Tuesday, February 21, 2006

11. Fatherland by Robert Harris

Fatherland pictureWell, I'm going in to this post forewarned by jarrett's comment in the last post. I'm very curious to hear why he was so dissapointed by Fatherland. I found it to be a well-written, thoroughly researched and entertaining historical (or faux future-historical) detective story. I'd go so far as to say that the ending actually had some emotional impact.

It's 1964 in an alternate past where the Nazis win the Second World War. The hero is a detective in the Berlin police force (and by default a member of the SS). He is divorced, his son hates him and he's having ambivalent feelings about the Fuhrer. He is called on to investigate a body found in a river bank. An old guy, missing a foot, but in decent shape. Of course, the investigation becomes complex and dangerous, potentially revealing conspiracies at the highest level. I'm not going to go into any of the details of they mystery, because that's what keeps it interesting, but I found it very well done, fitting nicely into the history that we know and being compelling and disturbing in and of itself.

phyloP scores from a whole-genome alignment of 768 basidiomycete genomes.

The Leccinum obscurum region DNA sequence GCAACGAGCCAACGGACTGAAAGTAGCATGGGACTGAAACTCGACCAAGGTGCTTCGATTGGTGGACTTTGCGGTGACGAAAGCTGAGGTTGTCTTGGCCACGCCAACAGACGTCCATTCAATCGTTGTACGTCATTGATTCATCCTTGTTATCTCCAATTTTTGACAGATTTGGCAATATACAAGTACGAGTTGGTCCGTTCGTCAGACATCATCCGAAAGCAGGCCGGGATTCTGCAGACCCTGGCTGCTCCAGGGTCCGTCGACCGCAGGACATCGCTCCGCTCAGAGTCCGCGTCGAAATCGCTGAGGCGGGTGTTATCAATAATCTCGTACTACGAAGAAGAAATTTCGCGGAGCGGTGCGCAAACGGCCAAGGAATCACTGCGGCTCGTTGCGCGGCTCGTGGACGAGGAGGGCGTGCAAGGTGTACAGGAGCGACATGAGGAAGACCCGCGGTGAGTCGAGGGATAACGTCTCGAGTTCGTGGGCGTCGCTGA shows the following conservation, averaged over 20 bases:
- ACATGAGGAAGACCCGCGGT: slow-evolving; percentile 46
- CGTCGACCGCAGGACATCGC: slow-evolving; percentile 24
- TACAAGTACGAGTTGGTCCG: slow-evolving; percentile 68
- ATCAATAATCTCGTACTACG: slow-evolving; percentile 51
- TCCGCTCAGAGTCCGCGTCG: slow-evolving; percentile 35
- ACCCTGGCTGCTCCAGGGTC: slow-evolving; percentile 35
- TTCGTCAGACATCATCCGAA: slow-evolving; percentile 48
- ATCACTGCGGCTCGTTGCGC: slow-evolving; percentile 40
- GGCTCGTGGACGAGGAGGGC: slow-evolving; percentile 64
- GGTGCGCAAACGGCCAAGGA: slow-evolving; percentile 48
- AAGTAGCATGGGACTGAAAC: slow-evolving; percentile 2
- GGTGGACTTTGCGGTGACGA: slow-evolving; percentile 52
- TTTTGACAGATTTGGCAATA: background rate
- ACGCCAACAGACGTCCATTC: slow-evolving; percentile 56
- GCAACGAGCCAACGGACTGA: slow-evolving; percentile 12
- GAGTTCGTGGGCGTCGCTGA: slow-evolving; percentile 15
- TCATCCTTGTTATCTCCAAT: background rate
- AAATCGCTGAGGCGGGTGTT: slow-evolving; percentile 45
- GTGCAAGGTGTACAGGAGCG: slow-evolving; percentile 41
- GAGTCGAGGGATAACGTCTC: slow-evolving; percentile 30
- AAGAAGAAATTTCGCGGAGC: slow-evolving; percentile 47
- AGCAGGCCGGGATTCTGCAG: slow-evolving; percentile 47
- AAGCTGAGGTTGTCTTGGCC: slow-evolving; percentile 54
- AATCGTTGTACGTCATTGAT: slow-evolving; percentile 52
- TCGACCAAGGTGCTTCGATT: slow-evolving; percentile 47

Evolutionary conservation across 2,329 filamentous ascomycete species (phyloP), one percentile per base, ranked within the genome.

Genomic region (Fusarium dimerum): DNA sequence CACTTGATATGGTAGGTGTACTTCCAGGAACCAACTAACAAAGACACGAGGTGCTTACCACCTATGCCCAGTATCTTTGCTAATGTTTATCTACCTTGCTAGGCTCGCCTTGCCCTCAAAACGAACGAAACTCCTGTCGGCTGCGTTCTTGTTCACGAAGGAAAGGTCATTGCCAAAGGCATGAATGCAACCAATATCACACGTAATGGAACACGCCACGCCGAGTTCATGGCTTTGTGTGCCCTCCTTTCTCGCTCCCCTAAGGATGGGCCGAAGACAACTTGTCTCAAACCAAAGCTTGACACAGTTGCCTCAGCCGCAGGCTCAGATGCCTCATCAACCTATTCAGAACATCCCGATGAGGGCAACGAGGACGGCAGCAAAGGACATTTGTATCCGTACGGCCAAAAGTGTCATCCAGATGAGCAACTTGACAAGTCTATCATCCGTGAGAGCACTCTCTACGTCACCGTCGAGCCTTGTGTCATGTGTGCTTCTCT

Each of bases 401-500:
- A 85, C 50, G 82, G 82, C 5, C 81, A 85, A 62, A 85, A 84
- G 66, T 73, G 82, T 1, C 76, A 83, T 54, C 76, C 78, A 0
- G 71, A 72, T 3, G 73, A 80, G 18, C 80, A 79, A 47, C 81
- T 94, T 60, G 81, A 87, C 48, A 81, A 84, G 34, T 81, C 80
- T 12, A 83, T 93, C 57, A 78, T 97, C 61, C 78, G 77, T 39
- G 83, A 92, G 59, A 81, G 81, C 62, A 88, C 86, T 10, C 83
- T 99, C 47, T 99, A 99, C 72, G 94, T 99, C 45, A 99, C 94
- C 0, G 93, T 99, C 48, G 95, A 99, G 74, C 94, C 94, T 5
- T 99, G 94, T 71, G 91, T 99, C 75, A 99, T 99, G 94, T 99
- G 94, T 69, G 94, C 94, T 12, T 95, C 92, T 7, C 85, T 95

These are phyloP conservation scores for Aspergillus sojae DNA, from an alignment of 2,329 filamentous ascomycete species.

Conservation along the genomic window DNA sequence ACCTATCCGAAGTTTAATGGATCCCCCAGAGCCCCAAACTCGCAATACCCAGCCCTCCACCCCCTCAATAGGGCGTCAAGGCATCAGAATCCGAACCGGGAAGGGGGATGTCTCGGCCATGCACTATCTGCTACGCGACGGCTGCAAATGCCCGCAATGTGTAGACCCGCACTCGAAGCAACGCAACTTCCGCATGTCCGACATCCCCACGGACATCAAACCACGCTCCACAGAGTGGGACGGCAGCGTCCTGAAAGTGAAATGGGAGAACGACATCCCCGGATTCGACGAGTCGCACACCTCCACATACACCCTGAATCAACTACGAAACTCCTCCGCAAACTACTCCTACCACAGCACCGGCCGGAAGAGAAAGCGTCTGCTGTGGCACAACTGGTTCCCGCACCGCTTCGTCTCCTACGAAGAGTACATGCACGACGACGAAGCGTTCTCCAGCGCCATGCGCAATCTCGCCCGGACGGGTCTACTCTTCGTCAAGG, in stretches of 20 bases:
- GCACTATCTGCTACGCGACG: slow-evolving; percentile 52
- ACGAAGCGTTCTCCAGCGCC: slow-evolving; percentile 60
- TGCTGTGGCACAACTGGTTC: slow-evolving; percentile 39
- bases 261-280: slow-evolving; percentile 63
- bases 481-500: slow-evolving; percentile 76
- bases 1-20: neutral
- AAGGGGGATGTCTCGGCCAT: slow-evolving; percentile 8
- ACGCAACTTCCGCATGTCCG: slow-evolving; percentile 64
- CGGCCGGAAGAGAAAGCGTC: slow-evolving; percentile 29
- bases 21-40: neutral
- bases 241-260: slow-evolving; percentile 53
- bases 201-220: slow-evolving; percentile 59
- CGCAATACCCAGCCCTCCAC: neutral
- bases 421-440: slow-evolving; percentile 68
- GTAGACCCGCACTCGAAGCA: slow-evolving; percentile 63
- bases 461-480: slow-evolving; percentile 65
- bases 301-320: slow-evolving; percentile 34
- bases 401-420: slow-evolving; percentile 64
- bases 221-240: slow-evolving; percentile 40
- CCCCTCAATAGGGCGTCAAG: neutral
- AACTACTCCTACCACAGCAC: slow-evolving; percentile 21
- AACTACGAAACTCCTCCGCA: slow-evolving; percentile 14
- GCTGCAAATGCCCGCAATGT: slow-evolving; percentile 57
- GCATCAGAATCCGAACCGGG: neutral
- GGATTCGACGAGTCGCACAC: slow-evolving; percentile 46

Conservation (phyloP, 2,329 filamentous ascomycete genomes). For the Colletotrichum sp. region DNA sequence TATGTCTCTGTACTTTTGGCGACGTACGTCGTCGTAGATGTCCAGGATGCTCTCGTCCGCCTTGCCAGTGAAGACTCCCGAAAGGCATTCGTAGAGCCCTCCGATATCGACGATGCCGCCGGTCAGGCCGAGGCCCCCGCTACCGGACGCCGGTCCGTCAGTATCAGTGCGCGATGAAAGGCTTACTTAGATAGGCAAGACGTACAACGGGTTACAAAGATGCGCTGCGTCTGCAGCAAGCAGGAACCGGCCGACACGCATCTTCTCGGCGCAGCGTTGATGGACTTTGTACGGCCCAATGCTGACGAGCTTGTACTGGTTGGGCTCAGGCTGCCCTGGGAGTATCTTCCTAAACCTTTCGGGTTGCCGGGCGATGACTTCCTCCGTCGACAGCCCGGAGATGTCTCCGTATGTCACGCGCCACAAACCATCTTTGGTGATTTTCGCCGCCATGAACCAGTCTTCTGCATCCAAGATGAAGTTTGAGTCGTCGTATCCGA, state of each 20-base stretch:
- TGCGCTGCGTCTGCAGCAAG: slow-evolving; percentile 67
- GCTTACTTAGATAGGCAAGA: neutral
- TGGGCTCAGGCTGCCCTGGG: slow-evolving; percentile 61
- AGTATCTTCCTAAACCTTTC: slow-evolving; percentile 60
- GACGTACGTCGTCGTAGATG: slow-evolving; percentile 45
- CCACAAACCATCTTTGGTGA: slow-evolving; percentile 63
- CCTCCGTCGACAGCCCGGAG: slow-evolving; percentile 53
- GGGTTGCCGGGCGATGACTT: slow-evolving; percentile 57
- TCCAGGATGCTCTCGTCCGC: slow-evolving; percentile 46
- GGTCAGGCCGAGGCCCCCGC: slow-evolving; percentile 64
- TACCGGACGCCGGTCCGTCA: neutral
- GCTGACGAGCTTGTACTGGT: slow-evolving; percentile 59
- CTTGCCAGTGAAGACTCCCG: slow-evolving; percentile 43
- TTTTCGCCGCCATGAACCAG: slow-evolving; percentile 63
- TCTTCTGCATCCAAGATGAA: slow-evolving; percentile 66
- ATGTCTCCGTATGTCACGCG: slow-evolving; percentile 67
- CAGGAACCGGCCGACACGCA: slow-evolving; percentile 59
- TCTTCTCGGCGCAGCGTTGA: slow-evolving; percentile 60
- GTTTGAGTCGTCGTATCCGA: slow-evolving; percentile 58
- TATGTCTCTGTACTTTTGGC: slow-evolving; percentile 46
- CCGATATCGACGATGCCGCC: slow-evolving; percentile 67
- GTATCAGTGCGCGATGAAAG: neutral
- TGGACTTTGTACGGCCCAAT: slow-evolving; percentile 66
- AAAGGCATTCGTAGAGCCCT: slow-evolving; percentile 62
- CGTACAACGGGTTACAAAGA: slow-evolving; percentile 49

I thought the book really captured that feeling of paranoia and self-censorship that a succesful nazi regime may well have put into place. Everybody has a file. If you're not in several party and social organizations, interest will be paid to you. Another interesting idea, a connection that I hadn't made, is the germans are constantly fighting a war against Russian and Communist partisans on the far eastern front. It's the "Total War" that Hitler postulated as a foundation of National Socialism. The partisans are called terrorists and terror attacks are a constant fear and fundamental part of the state security apparatus. This was written before 9/11 but sure sounds familiar.

A fun read and well thought out.

Monday, February 20, 2006

10. The Dosadi Experiment by Frank Herbert